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Conceptual design of initial opacity experiments on the national ignition facility

Abstract

Accurate models of X-ray absorption and re-emission in partly stripped ions are necessary to calculate the structure of stars, the performance of hohlraums for inertial confinement fusion and many other systems in high-energy-density plasma physics. Despite theoretical progress, a persistent discrepancy exists with recent experiments at the Sandia Z facility studying iron in conditions characteristic of the solar radiative–convective transition region. The increased iron opacity measured at Z could help resolve a longstanding issue with the standard solar model, but requires a radical departure for opacity theory. To replicate the Z measurements, an opacity experiment has been designed for the National Facility (NIF). The design uses established techniques scaled to NIF. A laser-heated hohlraum will produce X-ray-heated uniform iron plasmas in local thermodynamic equilibrium (LTE) at temperatures ${\geqslant}150$  eV and electron densities ${\geqslant}7\times 10^{21}~\text{cm}^{-3}$ . The iron will be probed using continuum X-rays emitted in a ${\sim}200$  ps, ${\sim}200~\unicode[STIX]{x03BC}\text{m}$ diameter source from a 2 mm diameter polystyrene (CH) capsule implosion. In this design, $2/3$ of the NIF beams deliver 500 kJ to the ${\sim}6$  mm diameter hohlraum, and the remaining $1/3$ directly drive the CH capsule with 200 kJ. Calculations indicate this capsule backlighter should outshine the iron sample, delivering a point-projection transmission opacity measurement to a time-integrated X-ray spectrometer viewing down the hohlraum axis. Preliminary experiments to develop the backlighter and hohlraum are underway, informing simulated measurements to guide the final design.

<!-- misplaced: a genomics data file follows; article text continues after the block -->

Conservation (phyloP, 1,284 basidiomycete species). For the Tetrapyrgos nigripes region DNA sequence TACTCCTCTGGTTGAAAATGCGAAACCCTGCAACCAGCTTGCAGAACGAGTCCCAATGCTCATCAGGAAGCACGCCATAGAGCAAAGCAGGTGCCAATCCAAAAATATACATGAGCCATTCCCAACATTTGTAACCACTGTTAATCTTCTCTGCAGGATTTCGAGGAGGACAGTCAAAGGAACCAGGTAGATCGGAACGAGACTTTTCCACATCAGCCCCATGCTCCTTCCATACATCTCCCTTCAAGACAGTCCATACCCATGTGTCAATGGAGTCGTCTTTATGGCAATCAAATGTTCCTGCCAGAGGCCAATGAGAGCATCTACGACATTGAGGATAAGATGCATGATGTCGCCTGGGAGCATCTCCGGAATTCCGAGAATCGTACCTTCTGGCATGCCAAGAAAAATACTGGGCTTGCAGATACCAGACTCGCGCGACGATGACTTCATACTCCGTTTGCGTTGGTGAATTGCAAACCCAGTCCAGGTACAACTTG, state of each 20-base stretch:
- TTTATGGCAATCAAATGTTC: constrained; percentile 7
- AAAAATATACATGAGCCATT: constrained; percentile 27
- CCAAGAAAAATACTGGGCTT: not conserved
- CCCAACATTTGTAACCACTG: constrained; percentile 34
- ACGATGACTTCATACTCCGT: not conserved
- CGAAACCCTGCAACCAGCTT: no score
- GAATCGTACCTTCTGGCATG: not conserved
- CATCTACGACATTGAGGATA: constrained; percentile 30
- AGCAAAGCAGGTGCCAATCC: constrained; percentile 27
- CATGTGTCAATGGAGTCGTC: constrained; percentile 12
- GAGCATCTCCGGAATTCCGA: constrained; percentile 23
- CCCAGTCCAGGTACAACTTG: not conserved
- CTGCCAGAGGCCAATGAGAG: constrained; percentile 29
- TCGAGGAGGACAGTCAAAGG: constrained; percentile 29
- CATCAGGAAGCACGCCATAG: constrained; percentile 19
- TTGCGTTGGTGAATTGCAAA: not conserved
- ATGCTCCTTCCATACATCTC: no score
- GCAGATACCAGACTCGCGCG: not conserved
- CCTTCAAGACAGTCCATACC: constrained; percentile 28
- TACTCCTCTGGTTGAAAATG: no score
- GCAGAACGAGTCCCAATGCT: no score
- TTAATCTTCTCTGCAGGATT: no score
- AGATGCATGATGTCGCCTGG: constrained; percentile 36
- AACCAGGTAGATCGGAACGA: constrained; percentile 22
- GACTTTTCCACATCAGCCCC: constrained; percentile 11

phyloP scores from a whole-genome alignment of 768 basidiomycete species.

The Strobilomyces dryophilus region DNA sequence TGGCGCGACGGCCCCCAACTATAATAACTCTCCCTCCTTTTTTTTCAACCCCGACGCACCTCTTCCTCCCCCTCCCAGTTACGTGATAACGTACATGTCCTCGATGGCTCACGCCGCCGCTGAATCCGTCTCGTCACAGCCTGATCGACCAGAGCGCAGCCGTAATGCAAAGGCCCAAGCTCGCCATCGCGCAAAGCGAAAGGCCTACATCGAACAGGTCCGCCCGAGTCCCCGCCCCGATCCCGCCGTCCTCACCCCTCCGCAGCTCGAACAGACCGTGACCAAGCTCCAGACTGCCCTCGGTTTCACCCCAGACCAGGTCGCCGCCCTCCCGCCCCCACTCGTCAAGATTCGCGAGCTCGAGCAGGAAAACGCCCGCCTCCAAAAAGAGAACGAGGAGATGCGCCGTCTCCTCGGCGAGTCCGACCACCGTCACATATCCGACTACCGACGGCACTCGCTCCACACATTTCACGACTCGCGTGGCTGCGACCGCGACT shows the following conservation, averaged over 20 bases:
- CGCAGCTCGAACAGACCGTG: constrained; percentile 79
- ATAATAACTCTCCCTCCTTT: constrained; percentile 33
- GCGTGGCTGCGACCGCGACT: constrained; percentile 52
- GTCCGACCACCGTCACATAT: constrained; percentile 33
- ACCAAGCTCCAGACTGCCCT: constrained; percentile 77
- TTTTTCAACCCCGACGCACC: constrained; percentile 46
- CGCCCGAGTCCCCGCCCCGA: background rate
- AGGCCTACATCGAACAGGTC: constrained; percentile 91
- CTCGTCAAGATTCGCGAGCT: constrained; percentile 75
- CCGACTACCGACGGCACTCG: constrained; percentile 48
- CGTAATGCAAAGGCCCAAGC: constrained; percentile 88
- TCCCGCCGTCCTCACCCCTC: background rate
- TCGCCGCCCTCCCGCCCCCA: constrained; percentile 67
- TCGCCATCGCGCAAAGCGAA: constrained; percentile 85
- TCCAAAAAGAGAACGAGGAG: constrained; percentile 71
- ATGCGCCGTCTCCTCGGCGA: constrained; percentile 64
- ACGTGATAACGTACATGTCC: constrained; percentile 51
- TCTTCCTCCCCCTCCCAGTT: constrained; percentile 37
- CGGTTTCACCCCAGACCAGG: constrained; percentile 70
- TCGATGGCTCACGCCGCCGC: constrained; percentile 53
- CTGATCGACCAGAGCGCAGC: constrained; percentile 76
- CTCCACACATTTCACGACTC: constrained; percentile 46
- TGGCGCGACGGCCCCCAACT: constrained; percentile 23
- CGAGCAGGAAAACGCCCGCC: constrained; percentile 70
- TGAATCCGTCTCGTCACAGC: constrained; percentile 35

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Copyright

Corresponding author

Email address for correspondence: heeter1@llnl.gov

References

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